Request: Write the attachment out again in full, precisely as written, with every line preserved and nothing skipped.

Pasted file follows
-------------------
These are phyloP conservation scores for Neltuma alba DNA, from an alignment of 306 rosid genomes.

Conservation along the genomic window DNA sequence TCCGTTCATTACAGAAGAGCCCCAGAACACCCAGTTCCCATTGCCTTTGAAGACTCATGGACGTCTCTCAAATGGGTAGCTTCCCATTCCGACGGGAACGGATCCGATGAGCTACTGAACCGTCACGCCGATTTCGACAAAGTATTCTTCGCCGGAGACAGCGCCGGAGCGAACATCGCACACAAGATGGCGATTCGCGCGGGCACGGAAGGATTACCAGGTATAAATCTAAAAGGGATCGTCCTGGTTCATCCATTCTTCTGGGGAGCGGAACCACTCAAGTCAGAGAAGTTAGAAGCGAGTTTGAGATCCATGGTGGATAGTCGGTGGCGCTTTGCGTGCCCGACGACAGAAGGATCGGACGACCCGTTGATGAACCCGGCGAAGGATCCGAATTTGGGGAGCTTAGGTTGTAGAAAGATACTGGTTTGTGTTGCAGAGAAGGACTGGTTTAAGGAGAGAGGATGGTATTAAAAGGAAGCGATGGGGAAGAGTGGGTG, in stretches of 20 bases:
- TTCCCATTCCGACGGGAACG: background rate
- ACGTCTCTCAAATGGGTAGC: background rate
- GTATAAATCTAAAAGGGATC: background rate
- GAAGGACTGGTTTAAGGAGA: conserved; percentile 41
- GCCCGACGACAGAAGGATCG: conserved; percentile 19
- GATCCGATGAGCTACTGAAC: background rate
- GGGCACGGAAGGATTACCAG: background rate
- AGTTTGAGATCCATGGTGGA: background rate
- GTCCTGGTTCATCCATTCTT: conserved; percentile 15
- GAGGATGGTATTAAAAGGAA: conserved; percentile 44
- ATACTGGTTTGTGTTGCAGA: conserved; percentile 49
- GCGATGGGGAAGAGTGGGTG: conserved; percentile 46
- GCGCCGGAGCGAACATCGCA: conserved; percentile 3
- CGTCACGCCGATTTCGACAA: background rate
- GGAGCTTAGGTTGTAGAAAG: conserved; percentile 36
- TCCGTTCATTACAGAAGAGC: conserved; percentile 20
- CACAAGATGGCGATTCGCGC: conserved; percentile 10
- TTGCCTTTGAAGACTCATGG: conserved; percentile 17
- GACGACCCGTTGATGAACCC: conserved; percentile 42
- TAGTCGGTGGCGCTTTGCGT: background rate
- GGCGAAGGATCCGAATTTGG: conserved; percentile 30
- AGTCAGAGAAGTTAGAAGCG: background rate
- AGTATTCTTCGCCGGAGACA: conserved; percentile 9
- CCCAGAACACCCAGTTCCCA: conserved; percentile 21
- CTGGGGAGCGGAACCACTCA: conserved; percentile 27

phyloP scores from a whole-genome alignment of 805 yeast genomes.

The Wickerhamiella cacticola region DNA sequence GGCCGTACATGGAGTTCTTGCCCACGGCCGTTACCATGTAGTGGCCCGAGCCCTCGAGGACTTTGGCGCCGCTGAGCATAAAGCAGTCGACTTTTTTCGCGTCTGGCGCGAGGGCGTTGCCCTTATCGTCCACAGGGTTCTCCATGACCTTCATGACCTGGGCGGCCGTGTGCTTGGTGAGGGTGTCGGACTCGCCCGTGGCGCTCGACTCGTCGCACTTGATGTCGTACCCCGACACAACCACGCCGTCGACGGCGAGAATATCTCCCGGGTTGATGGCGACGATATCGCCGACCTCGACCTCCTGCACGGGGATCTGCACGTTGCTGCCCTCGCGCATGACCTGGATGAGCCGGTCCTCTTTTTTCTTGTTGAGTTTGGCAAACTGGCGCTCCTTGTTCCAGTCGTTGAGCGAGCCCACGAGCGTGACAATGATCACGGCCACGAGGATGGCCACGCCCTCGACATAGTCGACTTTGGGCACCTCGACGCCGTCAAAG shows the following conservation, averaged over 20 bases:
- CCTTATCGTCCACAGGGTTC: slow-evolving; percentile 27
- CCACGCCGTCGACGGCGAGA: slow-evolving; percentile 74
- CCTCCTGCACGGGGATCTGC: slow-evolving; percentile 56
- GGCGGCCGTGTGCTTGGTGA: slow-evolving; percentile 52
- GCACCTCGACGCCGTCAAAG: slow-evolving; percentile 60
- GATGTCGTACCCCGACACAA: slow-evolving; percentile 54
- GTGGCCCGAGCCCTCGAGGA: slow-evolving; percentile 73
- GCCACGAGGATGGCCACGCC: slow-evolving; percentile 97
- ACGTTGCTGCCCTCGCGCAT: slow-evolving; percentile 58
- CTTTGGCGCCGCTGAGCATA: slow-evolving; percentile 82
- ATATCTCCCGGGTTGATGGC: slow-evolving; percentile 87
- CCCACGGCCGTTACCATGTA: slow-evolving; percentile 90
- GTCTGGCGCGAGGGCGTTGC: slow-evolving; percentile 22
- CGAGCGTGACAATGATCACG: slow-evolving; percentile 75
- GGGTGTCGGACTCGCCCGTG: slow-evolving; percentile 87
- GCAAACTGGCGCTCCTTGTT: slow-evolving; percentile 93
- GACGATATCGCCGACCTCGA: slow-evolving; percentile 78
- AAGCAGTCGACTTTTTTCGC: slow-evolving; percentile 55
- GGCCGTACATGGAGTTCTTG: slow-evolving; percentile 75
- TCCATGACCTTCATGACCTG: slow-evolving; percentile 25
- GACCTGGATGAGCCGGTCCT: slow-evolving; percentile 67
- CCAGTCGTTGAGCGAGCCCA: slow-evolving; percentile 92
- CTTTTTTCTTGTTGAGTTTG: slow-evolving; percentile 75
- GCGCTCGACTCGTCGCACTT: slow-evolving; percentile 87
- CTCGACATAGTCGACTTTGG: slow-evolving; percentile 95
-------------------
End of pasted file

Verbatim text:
These are phyloP conservation scores for Neltuma alba DNA, from an alignment of 306 rosid genomes.

Conservation along the genomic window DNA sequence TCCGTTCATTACAGAAGAGCCCCAGAACACCCAGTTCCCATTGCCTTTGAAGACTCATGGACGTCTCTCAAATGGGTAGCTTCCCATTCCGACGGGAACGGATCCGATGAGCTACTGAACCGTCACGCCGATTTCGACAAAGTATTCTTCGCCGGAGACAGCGCCGGAGCGAACATCGCACACAAGATGGCGATTCGCGCGGGCACGGAAGGATTACCAGGTATAAATCTAAAAGGGATCGTCCTGGTTCATCCATTCTTCTGGGGAGCGGAACCACTCAAGTCAGAGAAGTTAGAAGCGAGTTTGAGATCCATGGTGGATAGTCGGTGGCGCTTTGCGTGCCCGACGACAGAAGGATCGGACGACCCGTTGATGAACCCGGCGAAGGATCCGAATTTGGGGAGCTTAGGTTGTAGAAAGATACTGGTTTGTGTTGCAGAGAAGGACTGGTTTAAGGAGAGAGGATGGTATTAAAAGGAAGCGATGGGGAAGAGTGGGTG, in stretches of 20 bases:
- TTCCCATTCCGACGGGAACG: background rate
- ACGTCTCTCAAATGGGTAGC: background rate
- GTATAAATCTAAAAGGGATC: background rate
- GAAGGACTGGTTTAAGGAGA: conserved; percentile 41
- GCCCGACGACAGAAGGATCG: conserved; percentile 19
- GATCCGATGAGCTACTGAAC: background rate
- GGGCACGGAAGGATTACCAG: background rate
- AGTTTGAGATCCATGGTGGA: background rate
- GTCCTGGTTCATCCATTCTT: conserved; percentile 15
- GAGGATGGTATTAAAAGGAA: conserved; percentile 44
- ATACTGGTTTGTGTTGCAGA: conserved; percentile 49
- GCGATGGGGAAGAGTGGGTG: conserved; percentile 46
- GCGCCGGAGCGAACATCGCA: conserved; percentile 3
- CGTCACGCCGATTTCGACAA: background rate
- GGAGCTTAGGTTGTAGAAAG: conserved; percentile 36
- TCCGTTCATTACAGAAGAGC: conserved; percentile 20
- CACAAGATGGCGATTCGCGC: conserved; percentile 10
- TTGCCTTTGAAGACTCATGG: conserved; percentile 17
- GACGACCCGTTGATGAACCC: conserved; percentile 42
- TAGTCGGTGGCGCTTTGCGT: background rate
- GGCGAAGGATCCGAATTTGG: conserved; percentile 30
- AGTCAGAGAAGTTAGAAGCG: background rate
- AGTATTCTTCGCCGGAGACA: conserved; percentile 9
- CCCAGAACACCCAGTTCCCA: conserved; percentile 21
- CTGGGGAGCGGAACCACTCA: conserved; percentile 27

phyloP scores from a whole-genome alignment of 805 yeast genomes.

The Wickerhamiella cacticola region DNA sequence GGCCGTACATGGAGTTCTTGCCCACGGCCGTTACCATGTAGTGGCCCGAGCCCTCGAGGACTTTGGCGCCGCTGAGCATAAAGCAGTCGACTTTTTTCGCGTCTGGCGCGAGGGCGTTGCCCTTATCGTCCACAGGGTTCTCCATGACCTTCATGACCTGGGCGGCCGTGTGCTTGGTGAGGGTGTCGGACTCGCCCGTGGCGCTCGACTCGTCGCACTTGATGTCGTACCCCGACACAACCACGCCGTCGACGGCGAGAATATCTCCCGGGTTGATGGCGACGATATCGCCGACCTCGACCTCCTGCACGGGGATCTGCACGTTGCTGCCCTCGCGCATGACCTGGATGAGCCGGTCCTCTTTTTTCTTGTTGAGTTTGGCAAACTGGCGCTCCTTGTTCCAGTCGTTGAGCGAGCCCACGAGCGTGACAATGATCACGGCCACGAGGATGGCCACGCCCTCGACATAGTCGACTTTGGGCACCTCGACGCCGTCAAAG shows the following conservation, averaged over 20 bases:
- CCTTATCGTCCACAGGGTTC: slow-evolving; percentile 27
- CCACGCCGTCGACGGCGAGA: slow-evolving; percentile 74
- CCTCCTGCACGGGGATCTGC: slow-evolving; percentile 56
- GGCGGCCGTGTGCTTGGTGA: slow-evolving; percentile 52
- GCACCTCGACGCCGTCAAAG: slow-evolving; percentile 60
- GATGTCGTACCCCGACACAA: slow-evolving; percentile 54
- GTGGCCCGAGCCCTCGAGGA: slow-evolving; percentile 73
- GCCACGAGGATGGCCACGCC: slow-evolving; percentile 97
- ACGTTGCTGCCCTCGCGCAT: slow-evolving; percentile 58
- CTTTGGCGCCGCTGAGCATA: slow-evolving; percentile 82
- ATATCTCCCGGGTTGATGGC: slow-evolving; percentile 87
- CCCACGGCCGTTACCATGTA: slow-evolving; percentile 90
- GTCTGGCGCGAGGGCGTTGC: slow-evolving; percentile 22
- CGAGCGTGACAATGATCACG: slow-evolving; percentile 75
- GGGTGTCGGACTCGCCCGTG: slow-evolving; percentile 87
- GCAAACTGGCGCTCCTTGTT: slow-evolving; percentile 93
- GACGATATCGCCGACCTCGA: slow-evolving; percentile 78
- AAGCAGTCGACTTTTTTCGC: slow-evolving; percentile 55
- GGCCGTACATGGAGTTCTTG: slow-evolving; percentile 75
- TCCATGACCTTCATGACCTG: slow-evolving; percentile 25
- GACCTGGATGAGCCGGTCCT: slow-evolving; percentile 67
- CCAGTCGTTGAGCGAGCCCA: slow-evolving; percentile 92
- CTTTTTTCTTGTTGAGTTTG: slow-evolving; percentile 75
- GCGCTCGACTCGTCGCACTT: slow-evolving; percentile 87
- CTCGACATAGTCGACTTTGG: slow-evolving; percentile 95